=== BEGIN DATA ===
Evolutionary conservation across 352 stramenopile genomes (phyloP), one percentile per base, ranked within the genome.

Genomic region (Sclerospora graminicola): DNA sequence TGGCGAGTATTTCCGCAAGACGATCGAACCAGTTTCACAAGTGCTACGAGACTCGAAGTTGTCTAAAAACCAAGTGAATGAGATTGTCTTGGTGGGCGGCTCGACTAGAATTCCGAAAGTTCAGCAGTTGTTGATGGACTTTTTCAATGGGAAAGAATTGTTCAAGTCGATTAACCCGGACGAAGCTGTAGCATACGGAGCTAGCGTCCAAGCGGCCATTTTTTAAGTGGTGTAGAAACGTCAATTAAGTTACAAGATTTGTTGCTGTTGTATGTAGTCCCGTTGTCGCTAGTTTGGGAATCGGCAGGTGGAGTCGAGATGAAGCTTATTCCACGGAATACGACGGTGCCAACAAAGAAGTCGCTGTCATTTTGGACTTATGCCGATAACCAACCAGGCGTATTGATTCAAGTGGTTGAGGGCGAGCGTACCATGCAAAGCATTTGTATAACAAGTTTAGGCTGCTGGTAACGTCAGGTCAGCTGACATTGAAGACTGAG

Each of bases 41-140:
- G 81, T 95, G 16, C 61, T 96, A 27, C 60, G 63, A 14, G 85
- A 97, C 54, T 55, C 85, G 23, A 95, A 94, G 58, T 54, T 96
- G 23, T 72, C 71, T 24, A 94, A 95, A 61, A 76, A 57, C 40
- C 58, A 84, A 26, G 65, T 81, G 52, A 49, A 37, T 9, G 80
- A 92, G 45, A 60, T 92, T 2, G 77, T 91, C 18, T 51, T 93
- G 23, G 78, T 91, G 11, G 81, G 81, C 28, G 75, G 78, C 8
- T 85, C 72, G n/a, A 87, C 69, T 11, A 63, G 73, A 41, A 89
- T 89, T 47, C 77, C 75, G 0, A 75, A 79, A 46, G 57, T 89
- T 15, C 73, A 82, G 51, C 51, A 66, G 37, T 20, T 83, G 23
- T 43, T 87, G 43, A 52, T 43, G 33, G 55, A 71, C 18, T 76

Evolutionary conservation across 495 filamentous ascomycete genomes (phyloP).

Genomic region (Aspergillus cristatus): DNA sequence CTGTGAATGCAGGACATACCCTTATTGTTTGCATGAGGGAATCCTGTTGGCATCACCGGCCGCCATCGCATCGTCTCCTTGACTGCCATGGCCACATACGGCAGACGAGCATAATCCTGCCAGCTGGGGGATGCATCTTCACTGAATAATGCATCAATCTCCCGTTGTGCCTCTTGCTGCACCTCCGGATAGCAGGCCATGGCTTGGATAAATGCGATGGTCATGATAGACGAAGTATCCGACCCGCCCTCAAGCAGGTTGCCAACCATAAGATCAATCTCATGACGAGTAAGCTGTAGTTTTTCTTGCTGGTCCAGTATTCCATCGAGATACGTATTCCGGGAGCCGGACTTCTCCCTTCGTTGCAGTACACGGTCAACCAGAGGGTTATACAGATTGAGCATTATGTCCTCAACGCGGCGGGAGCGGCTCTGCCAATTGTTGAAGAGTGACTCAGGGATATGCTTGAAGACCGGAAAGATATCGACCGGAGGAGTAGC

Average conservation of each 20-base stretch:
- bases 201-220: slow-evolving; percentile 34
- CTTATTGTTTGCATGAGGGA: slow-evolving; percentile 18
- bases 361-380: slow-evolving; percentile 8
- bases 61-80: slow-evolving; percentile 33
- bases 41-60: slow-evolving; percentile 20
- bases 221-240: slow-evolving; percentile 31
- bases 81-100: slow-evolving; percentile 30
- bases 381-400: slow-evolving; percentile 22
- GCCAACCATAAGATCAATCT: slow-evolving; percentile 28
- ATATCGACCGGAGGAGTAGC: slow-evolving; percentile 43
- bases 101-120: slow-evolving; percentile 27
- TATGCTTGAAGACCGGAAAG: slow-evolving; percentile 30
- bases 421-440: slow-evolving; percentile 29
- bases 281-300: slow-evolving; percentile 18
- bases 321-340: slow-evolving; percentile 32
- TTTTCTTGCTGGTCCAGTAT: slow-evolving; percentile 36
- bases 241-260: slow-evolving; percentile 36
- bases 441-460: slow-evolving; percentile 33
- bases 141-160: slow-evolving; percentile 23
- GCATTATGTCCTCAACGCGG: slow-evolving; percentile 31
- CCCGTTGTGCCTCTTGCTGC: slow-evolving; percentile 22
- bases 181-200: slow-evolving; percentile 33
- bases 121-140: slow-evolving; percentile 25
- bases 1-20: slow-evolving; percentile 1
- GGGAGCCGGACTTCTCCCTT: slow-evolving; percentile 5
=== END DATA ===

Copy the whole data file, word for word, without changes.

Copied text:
Evolutionary conservation across 352 stramenopile genomes (phyloP), one percentile per base, ranked within the genome.

Genomic region (Sclerospora graminicola): DNA sequence TGGCGAGTATTTCCGCAAGACGATCGAACCAGTTTCACAAGTGCTACGAGACTCGAAGTTGTCTAAAAACCAAGTGAATGAGATTGTCTTGGTGGGCGGCTCGACTAGAATTCCGAAAGTTCAGCAGTTGTTGATGGACTTTTTCAATGGGAAAGAATTGTTCAAGTCGATTAACCCGGACGAAGCTGTAGCATACGGAGCTAGCGTCCAAGCGGCCATTTTTTAAGTGGTGTAGAAACGTCAATTAAGTTACAAGATTTGTTGCTGTTGTATGTAGTCCCGTTGTCGCTAGTTTGGGAATCGGCAGGTGGAGTCGAGATGAAGCTTATTCCACGGAATACGACGGTGCCAACAAAGAAGTCGCTGTCATTTTGGACTTATGCCGATAACCAACCAGGCGTATTGATTCAAGTGGTTGAGGGCGAGCGTACCATGCAAAGCATTTGTATAACAAGTTTAGGCTGCTGGTAACGTCAGGTCAGCTGACATTGAAGACTGAG

Each of bases 41-140:
- G 81, T 95, G 16, C 61, T 96, A 27, C 60, G 63, A 14, G 85
- A 97, C 54, T 55, C 85, G 23, A 95, A 94, G 58, T 54, T 96
- G 23, T 72, C 71, T 24, A 94, A 95, A 61, A 76, A 57, C 40
- C 58, A 84, A 26, G 65, T 81, G 52, A 49, A 37, T 9, G 80
- A 92, G 45, A 60, T 92, T 2, G 77, T 91, C 18, T 51, T 93
- G 23, G 78, T 91, G 11, G 81, G 81, C 28, G 75, G 78, C 8
- T 85, C 72, G n/a, A 87, C 69, T 11, A 63, G 73, A 41, A 89
- T 89, T 47, C 77, C 75, G 0, A 75, A 79, A 46, G 57, T 89
- T 15, C 73, A 82, G 51, C 51, A 66, G 37, T 20, T 83, G 23
- T 43, T 87, G 43, A 52, T 43, G 33, G 55, A 71, C 18, T 76

Evolutionary conservation across 495 filamentous ascomycete genomes (phyloP).

Genomic region (Aspergillus cristatus): DNA sequence CTGTGAATGCAGGACATACCCTTATTGTTTGCATGAGGGAATCCTGTTGGCATCACCGGCCGCCATCGCATCGTCTCCTTGACTGCCATGGCCACATACGGCAGACGAGCATAATCCTGCCAGCTGGGGGATGCATCTTCACTGAATAATGCATCAATCTCCCGTTGTGCCTCTTGCTGCACCTCCGGATAGCAGGCCATGGCTTGGATAAATGCGATGGTCATGATAGACGAAGTATCCGACCCGCCCTCAAGCAGGTTGCCAACCATAAGATCAATCTCATGACGAGTAAGCTGTAGTTTTTCTTGCTGGTCCAGTATTCCATCGAGATACGTATTCCGGGAGCCGGACTTCTCCCTTCGTTGCAGTACACGGTCAACCAGAGGGTTATACAGATTGAGCATTATGTCCTCAACGCGGCGGGAGCGGCTCTGCCAATTGTTGAAGAGTGACTCAGGGATATGCTTGAAGACCGGAAAGATATCGACCGGAGGAGTAGC

Average conservation of each 20-base stretch:
- bases 201-220: slow-evolving; percentile 34
- CTTATTGTTTGCATGAGGGA: slow-evolving; percentile 18
- bases 361-380: slow-evolving; percentile 8
- bases 61-80: slow-evolving; percentile 33
- bases 41-60: slow-evolving; percentile 20
- bases 221-240: slow-evolving; percentile 31
- bases 81-100: slow-evolving; percentile 30
- bases 381-400: slow-evolving; percentile 22
- GCCAACCATAAGATCAATCT: slow-evolving; percentile 28
- ATATCGACCGGAGGAGTAGC: slow-evolving; percentile 43
- bases 101-120: slow-evolving; percentile 27
- TATGCTTGAAGACCGGAAAG: slow-evolving; percentile 30
- bases 421-440: slow-evolving; percentile 29
- bases 281-300: slow-evolving; percentile 18
- bases 321-340: slow-evolving; percentile 32
- TTTTCTTGCTGGTCCAGTAT: slow-evolving; percentile 36
- bases 241-260: slow-evolving; percentile 36
- bases 441-460: slow-evolving; percentile 33
- bases 141-160: slow-evolving; percentile 23
- GCATTATGTCCTCAACGCGG: slow-evolving; percentile 31
- CCCGTTGTGCCTCTTGCTGC: slow-evolving; percentile 22
- bases 181-200: slow-evolving; percentile 33
- bases 121-140: slow-evolving; percentile 25
- bases 1-20: slow-evolving; percentile 1
- GGGAGCCGGACTTCTCCCTT: slow-evolving; percentile 5